Rubber Pullet nodded. Luna’s light shone upon her and Rubber Pullet’s eyes gleamed.

Pumpkin and Pound slept peacefully.

The rubber chicken toy nodded. A tiny, happy squeak escaped from her.

There is only this moment. And this moment is enough.

Comments ( 50 )

AWWWWWW!:rainbowkiss: This is such a sweet and touching story! Please tell me you write children's stories for a living!:raritystarry:

I really like this story (especially zen gummy). everything about it (especially the twins' interactions and the Cakes' thoughts) made me smile
Congratulations on writing a great story. have a yay:yay:

This was a great story.:pinkiesmile:
The parts with Pound and Pumpkin were my favorite. U made their parts both cute and serious. So good job.

Not to sure how I feel about the ending. Kind of dark, but I do see what you were trying to do.

MOAR!!! :flutterrage: :pinkiehappy:

Aw, it's true what they say, they grow up SO fast these days. :heart:

This story is one of the sweetest things I've ever read. You're really good at this.:twilightsmile:

Oh, the pain of those first intimations of mortality, of the possibility of true loss! :fluttershysad:

This was a really lovely story, all told. :yay:

I have no ability what so ever to be even remotely objective at all right now. All I know is that this story gives me the strongest positive purely emotional effect of any FiM story I have ever read, with only 2 other stories even coming close. I actually had to, despite the short chapters, take breaks while reading. Thank you.

If it helps, this story was inspired, in part, by Miyazaki's My Neighbor Totoro. Totoro putters around for awhile, not apparently going anywhere, simply introducing us to the characters and the setting. But the fear of loss, of Mom's unexplained illness, hovers over the story until Satsuki's emotional breakdown. Mom, she understands, could die.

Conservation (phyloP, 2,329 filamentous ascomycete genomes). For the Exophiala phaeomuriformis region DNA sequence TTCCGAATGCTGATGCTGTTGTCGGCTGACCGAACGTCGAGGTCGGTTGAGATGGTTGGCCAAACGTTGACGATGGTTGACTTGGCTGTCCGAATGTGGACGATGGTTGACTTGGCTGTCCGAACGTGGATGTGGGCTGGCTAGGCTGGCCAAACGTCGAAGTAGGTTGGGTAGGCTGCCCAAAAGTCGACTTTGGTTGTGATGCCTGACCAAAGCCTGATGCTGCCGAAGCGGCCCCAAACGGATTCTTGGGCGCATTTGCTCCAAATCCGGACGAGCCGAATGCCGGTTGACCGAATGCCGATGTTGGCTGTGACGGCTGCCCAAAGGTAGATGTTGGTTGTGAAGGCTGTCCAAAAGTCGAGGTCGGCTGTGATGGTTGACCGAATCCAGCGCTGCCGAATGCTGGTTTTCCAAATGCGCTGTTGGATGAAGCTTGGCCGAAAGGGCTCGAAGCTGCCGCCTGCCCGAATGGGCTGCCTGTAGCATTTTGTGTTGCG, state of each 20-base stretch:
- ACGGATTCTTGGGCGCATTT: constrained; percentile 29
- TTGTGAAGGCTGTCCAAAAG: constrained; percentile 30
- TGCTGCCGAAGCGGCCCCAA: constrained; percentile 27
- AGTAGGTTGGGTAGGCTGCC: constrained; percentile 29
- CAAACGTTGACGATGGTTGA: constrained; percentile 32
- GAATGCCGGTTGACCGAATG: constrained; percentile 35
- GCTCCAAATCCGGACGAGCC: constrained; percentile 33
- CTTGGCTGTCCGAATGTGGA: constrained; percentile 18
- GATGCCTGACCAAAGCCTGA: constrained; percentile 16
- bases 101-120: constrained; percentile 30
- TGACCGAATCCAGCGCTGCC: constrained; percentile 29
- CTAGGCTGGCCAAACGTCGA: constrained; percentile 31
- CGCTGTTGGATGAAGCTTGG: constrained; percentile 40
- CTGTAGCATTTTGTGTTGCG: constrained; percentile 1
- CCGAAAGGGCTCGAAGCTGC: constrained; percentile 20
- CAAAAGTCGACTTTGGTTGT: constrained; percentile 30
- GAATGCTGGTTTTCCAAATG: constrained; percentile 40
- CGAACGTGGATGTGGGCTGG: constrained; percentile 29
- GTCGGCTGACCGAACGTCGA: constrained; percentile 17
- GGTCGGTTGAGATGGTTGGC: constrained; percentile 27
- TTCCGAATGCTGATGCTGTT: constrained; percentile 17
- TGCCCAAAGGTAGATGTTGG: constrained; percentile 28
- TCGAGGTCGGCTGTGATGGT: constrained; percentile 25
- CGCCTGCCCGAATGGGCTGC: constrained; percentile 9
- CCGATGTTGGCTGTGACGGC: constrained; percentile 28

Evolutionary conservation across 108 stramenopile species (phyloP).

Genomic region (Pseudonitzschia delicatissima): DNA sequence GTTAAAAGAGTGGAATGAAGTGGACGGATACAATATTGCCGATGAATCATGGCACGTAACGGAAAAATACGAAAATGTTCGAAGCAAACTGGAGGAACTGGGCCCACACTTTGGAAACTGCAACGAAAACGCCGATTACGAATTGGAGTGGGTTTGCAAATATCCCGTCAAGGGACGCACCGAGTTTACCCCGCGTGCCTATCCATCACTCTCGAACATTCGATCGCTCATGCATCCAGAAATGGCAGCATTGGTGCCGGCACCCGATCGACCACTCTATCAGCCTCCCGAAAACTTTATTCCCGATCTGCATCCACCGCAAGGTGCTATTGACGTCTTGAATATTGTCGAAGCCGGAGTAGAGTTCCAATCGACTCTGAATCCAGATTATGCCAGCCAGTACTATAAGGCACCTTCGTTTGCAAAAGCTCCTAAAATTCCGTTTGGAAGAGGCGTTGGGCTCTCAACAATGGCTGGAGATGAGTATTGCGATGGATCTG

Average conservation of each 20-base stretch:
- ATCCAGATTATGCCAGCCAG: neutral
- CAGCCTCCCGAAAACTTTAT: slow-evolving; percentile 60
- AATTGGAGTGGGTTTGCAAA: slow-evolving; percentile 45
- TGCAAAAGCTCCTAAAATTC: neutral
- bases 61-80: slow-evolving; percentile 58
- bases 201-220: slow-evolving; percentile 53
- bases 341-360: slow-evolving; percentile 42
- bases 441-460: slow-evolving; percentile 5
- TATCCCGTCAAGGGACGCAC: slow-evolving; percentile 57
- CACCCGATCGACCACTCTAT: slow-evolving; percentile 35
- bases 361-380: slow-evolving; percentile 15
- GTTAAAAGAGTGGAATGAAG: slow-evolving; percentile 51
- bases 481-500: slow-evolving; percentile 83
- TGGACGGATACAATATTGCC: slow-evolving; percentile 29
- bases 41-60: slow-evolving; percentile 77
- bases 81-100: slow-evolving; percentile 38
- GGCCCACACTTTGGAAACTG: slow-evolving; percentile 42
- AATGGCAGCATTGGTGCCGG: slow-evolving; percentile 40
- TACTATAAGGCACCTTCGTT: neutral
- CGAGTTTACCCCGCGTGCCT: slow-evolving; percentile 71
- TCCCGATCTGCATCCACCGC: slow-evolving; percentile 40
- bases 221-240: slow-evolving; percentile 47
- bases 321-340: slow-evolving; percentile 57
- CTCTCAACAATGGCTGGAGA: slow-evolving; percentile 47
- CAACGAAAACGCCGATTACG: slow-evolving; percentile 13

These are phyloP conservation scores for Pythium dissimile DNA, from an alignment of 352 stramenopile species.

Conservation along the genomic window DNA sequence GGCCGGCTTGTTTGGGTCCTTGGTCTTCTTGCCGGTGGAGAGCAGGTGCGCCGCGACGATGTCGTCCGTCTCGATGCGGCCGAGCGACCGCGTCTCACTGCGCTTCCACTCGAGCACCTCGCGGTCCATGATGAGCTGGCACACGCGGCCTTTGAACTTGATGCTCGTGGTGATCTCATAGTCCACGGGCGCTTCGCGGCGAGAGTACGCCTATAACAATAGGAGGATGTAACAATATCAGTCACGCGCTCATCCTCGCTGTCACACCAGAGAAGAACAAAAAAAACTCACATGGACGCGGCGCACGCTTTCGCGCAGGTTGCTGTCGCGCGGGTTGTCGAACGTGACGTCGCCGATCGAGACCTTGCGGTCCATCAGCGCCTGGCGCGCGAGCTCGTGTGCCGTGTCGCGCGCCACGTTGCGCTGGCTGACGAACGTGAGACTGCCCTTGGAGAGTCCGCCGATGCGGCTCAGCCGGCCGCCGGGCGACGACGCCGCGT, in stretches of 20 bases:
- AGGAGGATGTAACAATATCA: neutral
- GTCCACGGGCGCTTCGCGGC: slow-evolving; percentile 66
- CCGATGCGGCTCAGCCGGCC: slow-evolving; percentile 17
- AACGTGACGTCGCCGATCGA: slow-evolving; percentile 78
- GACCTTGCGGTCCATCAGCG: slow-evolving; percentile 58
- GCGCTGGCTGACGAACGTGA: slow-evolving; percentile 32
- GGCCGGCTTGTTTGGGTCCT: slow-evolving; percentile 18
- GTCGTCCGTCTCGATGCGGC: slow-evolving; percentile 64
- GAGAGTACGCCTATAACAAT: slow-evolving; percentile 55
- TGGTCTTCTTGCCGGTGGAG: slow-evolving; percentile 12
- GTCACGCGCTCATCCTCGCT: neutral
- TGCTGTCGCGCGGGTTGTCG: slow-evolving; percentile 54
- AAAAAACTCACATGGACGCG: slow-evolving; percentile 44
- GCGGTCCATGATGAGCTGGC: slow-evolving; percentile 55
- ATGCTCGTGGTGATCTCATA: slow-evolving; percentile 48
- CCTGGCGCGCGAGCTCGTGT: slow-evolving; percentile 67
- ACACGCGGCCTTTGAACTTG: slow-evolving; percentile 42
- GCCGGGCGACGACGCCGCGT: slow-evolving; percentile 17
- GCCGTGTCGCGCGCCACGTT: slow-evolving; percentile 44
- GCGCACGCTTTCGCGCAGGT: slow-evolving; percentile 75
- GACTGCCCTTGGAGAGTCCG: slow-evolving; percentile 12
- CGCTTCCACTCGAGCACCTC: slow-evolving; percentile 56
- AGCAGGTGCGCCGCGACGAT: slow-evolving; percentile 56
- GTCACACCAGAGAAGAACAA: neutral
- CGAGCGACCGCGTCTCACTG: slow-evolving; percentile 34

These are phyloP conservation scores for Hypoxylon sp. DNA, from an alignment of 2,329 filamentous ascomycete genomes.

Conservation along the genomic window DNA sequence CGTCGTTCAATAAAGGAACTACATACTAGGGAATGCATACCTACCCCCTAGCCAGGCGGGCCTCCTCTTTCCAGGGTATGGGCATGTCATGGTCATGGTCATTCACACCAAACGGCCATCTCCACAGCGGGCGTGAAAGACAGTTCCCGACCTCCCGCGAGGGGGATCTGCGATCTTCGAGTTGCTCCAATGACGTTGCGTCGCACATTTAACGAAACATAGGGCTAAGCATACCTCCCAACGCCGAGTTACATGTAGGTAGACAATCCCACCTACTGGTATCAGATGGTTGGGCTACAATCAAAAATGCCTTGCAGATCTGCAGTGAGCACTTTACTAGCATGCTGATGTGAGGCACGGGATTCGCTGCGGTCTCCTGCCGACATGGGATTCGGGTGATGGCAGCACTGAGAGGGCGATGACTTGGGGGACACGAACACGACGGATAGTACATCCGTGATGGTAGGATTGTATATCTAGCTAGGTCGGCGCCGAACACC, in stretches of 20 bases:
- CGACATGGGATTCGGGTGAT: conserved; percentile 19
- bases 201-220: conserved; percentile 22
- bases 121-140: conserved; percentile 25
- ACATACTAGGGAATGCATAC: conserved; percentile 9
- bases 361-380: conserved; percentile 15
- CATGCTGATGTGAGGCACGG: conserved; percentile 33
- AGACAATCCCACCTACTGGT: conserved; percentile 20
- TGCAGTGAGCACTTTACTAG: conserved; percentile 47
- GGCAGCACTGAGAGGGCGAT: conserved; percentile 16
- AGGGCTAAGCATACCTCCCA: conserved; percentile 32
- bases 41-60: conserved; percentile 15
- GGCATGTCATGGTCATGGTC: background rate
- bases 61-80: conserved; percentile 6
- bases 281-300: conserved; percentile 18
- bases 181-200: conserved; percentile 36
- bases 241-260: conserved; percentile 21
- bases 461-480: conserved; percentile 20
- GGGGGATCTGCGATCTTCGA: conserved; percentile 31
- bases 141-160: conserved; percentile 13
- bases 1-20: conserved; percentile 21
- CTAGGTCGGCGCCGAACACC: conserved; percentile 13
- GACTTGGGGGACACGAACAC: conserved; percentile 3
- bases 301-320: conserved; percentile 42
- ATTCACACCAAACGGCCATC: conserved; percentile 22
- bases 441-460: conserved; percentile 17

Pumpkin is probably a little young to confront mortality. Hard to know; these little ponies grow up so fast. But it's something we all discover when we're young, ready or not.

A couple of autobiographical points, just between us ponies. My own "Rubber Pullet" was a cheap rubber mouse named Sam, who was my best pal ever in the days when I was penned in a crib. And my mortality moment came when our pet cat was run over by a car. My reaction, then, was much like Pumpkin's: I decided that I would never love anything again, the pain of loss being so great. Happily, I got over it in time, although not as quickly as Pumpkin does here.

I'm still searching for the words to express how wonderful this story was. You've a rare talent within this fandom, and perhaps beyond that as well. While this isn't a new opinion of mine, given what I've seen from Today I Will Be A Princess and this, I still wish, with all my heart, that I could point you out to aspiring authors as a shining example of how to write well, but I fear that doing so would only cause you grief from those envious of your abilities.

That aside, I can only commend you on a job done with sheer excellence, and I look forward to seeing more from you.

I'm working on Today I Will Be A Princess now. The outcome might surprise you. It surprised me.

I really liked this. Pound and Pumpkin's narrations were the right mix of cutely naive and genuinely introspective, and I also loved the peek into Pinkie's mind. The ending was a little dark, but it was still heartwarming and is pretty representative of how a little kid's mindset works.

Good job. :yay:

An inspiring story. Very beautiful.:pinkiesmile:

....I think you just killed a lot of people with this story.
You just weaponized cuteness!

So much sweet sticky syrup! You write very cleanly and smartly, and this was, of course, heartwarming and a joy to read. We are privileged that you take time to write pony stories. :twilightsmile:

*has a sudden urge to go hug his teddy bear, which has been with him since he was born*

This is the most awesome-sauce story I've read.
Please never stop writing stories.

You have the perfect writing style for something like this. It's childish, yet poetic. It stumbles and meanders, but if you watch the whole thing, it looks like dancing. (Sorry, I'm a bit of a poet myself.) I hope none of that sounds like an insult, because I loved reading every second of it. It's almost hard to read, because it sounds so little like normal speaking. But that's what it's supposed to sound like, isn't it? It's supposed to be the disjointed thought processes of the infants.
In short, fantastic. Love it, love it, love it. :twilightsmile:

Awwww! So heartwarming and so cute! I luv it!!! :heart:

This was so freaking epic. :moustache::rainbowkiss::moustache::rainbowkiss::moustache::rainbowkiss:

If you're getting Spike moustaches and Dashfaces, that means it's good beyond belief.